How “The Ring of Power” Shaped Presidential Eligibility
March 5, 2014 13 Comments
revised March 5, 12:45
How Rome, the Crown, and Benedict Arnold Limited Presidential Eligibility
10 page pdf.
excerpt: The British king, with command of British forces, showed to the Constitution’s framers the dangers of an autocratic Commander-in-Chief, -one who might act arbitrarily and not be limited by the authority of Congress.
That was a huge danger, but the bloodline of the monarchy revealed the potential danger of foreign allegiance since monarchs had to be born of royalty.
There was not enough military might in Britain to provide full assurance of peace with ambitious and aggressive European neighbors, so to ensure peace & security, -and a sense of fraternity between nations, it was necessary for heirs to the throne to marry foreign royals. Thus, once that was established as the custom, the Queen, the woman that the King of England married, was inevitably a foreigner. One hundred percent not British.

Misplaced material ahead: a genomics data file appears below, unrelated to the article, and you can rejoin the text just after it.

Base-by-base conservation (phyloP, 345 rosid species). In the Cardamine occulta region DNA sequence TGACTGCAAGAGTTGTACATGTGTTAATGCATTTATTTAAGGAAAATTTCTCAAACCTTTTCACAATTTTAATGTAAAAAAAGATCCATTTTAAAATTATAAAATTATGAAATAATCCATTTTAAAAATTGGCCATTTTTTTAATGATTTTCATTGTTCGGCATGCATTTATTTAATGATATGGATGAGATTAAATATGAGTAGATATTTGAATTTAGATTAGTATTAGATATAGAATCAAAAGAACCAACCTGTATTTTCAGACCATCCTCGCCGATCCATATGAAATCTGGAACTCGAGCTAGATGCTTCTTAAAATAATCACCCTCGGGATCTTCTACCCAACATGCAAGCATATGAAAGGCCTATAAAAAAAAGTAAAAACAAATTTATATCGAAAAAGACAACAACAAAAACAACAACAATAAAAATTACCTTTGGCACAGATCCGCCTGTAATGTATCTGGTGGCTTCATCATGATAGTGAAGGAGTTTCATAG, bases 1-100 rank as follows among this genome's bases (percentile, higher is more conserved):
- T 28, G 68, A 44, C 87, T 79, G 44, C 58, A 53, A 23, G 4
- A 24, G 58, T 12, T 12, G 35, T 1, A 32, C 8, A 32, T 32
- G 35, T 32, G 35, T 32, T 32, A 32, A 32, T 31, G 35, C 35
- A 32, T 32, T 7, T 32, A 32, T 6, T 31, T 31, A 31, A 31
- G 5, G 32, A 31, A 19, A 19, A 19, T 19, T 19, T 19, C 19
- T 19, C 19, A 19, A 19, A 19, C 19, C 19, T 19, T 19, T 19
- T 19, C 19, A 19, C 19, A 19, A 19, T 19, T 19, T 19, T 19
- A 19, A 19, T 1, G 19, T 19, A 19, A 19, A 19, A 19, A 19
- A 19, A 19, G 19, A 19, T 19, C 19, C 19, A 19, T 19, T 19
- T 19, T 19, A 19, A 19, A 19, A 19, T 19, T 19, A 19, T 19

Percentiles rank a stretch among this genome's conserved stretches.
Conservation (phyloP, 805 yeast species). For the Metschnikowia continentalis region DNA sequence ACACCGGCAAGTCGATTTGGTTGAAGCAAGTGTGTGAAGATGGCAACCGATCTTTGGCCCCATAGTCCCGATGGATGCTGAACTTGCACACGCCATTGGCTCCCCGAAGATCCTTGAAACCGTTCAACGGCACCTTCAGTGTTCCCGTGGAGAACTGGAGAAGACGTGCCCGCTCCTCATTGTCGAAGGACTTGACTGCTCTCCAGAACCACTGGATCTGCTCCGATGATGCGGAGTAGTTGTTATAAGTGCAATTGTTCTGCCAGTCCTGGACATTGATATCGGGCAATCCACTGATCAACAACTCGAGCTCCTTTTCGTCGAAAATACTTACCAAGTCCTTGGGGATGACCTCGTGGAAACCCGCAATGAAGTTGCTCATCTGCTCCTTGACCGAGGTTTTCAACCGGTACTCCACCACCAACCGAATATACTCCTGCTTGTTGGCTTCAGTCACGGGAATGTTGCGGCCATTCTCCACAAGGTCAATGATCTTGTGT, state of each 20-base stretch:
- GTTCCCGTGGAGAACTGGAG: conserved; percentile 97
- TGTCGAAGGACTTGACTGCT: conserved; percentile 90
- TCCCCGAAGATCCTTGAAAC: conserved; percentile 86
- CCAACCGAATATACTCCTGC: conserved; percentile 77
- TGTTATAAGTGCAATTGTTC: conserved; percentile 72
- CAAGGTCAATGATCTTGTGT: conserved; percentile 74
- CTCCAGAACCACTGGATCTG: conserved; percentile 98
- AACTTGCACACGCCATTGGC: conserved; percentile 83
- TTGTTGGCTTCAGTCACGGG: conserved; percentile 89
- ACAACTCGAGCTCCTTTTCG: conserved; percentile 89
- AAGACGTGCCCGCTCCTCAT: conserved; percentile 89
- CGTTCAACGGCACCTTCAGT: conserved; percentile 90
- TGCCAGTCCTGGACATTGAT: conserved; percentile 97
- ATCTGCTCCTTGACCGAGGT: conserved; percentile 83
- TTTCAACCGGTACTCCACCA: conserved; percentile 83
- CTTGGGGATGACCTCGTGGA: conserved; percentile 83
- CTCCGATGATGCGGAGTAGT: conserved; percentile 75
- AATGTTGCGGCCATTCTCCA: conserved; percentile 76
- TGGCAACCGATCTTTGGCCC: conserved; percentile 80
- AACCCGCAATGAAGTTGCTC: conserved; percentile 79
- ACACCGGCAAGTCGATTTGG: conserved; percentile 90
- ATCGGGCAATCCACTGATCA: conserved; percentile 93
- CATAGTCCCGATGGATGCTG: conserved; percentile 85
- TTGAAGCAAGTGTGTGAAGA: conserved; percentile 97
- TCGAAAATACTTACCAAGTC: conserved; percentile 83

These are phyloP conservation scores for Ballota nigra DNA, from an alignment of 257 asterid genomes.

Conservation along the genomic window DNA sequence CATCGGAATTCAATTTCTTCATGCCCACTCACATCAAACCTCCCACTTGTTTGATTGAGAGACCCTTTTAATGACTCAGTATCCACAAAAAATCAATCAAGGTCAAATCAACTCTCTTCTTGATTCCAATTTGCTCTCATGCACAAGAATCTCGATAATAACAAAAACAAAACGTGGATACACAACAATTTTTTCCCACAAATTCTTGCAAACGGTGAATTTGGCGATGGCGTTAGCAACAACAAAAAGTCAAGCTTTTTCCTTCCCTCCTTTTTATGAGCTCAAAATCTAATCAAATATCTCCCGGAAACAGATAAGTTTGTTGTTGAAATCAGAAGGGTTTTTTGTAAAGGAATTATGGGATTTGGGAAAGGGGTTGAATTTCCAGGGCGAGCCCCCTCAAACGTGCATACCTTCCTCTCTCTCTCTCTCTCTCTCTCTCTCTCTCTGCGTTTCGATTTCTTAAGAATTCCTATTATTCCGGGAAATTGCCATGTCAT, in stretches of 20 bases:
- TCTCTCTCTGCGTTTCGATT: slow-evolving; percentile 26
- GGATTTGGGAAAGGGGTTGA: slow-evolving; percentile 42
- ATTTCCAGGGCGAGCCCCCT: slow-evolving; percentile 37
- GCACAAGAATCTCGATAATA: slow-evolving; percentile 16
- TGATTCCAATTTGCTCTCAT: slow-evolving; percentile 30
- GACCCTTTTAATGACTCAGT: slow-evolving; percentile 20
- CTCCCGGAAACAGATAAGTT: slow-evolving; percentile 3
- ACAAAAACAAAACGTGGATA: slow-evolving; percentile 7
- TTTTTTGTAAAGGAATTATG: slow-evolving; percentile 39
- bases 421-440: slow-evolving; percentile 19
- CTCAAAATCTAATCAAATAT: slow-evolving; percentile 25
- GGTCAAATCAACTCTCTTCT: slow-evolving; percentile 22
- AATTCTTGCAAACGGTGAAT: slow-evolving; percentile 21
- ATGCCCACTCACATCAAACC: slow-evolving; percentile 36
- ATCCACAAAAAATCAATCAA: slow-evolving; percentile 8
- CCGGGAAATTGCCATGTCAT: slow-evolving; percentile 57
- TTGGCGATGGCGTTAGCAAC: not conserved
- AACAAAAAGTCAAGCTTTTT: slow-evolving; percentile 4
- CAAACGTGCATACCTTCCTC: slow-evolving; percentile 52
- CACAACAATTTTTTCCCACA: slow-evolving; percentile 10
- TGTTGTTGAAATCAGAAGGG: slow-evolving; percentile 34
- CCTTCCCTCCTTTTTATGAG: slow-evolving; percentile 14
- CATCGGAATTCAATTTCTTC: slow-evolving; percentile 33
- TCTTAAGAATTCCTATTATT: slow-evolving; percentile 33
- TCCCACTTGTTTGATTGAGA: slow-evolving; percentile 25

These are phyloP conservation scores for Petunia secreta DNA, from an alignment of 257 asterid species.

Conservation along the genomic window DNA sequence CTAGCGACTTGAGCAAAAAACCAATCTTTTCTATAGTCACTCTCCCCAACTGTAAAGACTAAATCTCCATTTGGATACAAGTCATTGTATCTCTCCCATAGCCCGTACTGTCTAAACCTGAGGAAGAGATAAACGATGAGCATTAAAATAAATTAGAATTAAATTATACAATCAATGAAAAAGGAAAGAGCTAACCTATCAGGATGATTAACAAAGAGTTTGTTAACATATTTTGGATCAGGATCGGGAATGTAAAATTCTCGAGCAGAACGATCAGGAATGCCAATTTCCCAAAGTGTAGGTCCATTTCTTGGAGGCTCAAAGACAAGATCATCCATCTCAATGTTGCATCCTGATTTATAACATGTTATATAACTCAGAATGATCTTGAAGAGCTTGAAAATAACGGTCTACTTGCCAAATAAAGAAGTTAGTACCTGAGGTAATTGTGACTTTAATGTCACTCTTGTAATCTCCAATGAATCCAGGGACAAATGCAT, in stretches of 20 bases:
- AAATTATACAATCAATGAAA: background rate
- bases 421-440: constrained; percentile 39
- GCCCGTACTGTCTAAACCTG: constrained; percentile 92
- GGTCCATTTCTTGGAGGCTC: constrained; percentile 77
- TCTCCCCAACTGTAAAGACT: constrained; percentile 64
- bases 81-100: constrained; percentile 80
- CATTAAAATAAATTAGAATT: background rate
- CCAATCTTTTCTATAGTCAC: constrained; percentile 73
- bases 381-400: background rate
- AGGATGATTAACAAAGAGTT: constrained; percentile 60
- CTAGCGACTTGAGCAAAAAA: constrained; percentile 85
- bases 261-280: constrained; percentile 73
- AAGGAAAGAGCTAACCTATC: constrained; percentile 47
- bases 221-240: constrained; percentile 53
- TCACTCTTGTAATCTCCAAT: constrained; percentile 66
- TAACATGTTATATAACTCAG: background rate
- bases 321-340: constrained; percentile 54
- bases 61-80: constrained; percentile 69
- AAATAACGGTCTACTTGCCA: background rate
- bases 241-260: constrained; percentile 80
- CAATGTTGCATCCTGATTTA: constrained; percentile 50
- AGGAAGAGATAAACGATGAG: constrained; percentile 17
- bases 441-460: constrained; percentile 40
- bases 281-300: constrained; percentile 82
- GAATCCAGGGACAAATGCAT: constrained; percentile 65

That was worse than a case of a one or two term President’s wife being say… Russian, -or Chinese.
Now far worse than that was the case in reverse, -where there was no male heir to the throne and so a daughter of the King had to be installed as the Queen of all England or all Britain.
According to royal custom, she must marry outside of England to maintain bloodline-ties to the royalty and aristocracy of Europe and Russia.
Well! That was something highly conducive to producing great danger for the nation, since she would be married for life to a loyal royal from a foreign nation. -And a woman by custom was viewed as subject to her head, -her husband who she vowed to obey with a sacred marriage vow.
What possible status quo situation could be more fraught with more potential for foreign plots against the sovereignty of the nation?
Imagine a female President for life married to Vladimir Putin. That was the situation when a British Queen married a foreign royal.